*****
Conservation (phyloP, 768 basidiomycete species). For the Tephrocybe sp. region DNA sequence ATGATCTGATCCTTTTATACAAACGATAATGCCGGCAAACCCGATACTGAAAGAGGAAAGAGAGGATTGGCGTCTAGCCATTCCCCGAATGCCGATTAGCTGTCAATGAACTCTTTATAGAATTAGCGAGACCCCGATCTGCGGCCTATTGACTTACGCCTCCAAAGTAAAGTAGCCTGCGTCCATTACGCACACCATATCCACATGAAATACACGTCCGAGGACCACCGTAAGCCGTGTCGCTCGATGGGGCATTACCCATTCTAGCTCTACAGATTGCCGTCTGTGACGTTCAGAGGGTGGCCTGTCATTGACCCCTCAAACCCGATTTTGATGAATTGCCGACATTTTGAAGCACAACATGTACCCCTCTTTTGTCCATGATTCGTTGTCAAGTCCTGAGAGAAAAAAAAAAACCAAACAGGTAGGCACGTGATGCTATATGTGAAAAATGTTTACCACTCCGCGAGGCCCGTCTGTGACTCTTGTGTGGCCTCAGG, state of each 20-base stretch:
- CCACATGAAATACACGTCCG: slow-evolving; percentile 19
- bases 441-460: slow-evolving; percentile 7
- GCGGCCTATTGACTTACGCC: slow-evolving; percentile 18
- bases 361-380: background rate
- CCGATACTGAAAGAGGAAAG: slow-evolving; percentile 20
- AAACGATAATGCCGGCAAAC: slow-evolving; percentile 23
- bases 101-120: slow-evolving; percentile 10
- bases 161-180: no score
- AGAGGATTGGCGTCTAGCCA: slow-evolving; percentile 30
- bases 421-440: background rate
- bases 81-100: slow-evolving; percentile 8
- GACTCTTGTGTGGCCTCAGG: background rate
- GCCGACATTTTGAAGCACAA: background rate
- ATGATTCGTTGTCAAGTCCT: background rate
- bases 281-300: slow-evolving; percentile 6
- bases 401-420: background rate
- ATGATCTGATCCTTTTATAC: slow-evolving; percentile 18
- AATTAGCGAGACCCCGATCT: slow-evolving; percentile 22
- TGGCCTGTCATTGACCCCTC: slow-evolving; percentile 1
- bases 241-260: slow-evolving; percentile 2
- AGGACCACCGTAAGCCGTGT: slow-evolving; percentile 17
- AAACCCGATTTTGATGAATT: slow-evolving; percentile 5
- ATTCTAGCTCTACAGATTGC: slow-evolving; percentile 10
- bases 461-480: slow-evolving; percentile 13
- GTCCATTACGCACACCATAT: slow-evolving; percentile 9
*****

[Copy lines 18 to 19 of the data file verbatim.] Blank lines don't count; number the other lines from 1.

- ATGATCTGATCCTTTTATAC: slow-evolving; percentile 18
- AATTAGCGAGACCCCGATCT: slow-evolving; percentile 22